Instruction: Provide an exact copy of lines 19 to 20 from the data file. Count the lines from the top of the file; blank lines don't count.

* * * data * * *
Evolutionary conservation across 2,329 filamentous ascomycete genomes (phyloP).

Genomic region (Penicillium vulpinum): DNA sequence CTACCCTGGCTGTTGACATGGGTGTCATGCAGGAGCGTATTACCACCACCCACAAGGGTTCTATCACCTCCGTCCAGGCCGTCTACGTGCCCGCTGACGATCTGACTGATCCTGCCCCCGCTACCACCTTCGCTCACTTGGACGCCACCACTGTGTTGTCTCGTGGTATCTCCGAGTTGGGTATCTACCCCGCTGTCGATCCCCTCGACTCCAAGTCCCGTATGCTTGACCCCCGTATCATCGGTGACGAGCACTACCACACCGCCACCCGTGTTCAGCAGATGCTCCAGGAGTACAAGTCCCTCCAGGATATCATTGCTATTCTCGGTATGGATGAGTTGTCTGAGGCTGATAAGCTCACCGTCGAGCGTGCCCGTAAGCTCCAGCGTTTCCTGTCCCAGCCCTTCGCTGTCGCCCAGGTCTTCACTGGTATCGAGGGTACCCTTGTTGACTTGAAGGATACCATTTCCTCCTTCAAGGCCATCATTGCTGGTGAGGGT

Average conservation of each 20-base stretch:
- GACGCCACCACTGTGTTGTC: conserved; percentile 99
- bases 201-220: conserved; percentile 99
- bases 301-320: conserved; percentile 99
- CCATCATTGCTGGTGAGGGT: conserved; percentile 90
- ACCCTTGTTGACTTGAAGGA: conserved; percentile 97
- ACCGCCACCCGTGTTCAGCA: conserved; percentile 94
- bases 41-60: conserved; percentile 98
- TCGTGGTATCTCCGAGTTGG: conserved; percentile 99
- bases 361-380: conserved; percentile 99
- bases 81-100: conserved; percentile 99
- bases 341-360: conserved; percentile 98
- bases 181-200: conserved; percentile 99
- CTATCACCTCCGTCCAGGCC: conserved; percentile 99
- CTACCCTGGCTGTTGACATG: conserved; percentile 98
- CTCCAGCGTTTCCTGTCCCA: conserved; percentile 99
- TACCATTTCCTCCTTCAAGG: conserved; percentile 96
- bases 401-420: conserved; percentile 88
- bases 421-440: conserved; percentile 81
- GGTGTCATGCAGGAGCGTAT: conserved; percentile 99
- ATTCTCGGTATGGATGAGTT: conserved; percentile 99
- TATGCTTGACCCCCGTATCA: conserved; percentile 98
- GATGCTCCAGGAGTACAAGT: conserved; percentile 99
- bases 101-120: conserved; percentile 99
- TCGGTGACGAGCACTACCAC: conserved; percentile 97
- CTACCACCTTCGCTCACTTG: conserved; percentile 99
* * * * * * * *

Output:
- TACCATTTCCTCCTTCAAGG: conserved; percentile 96
- bases 401-420: conserved; percentile 88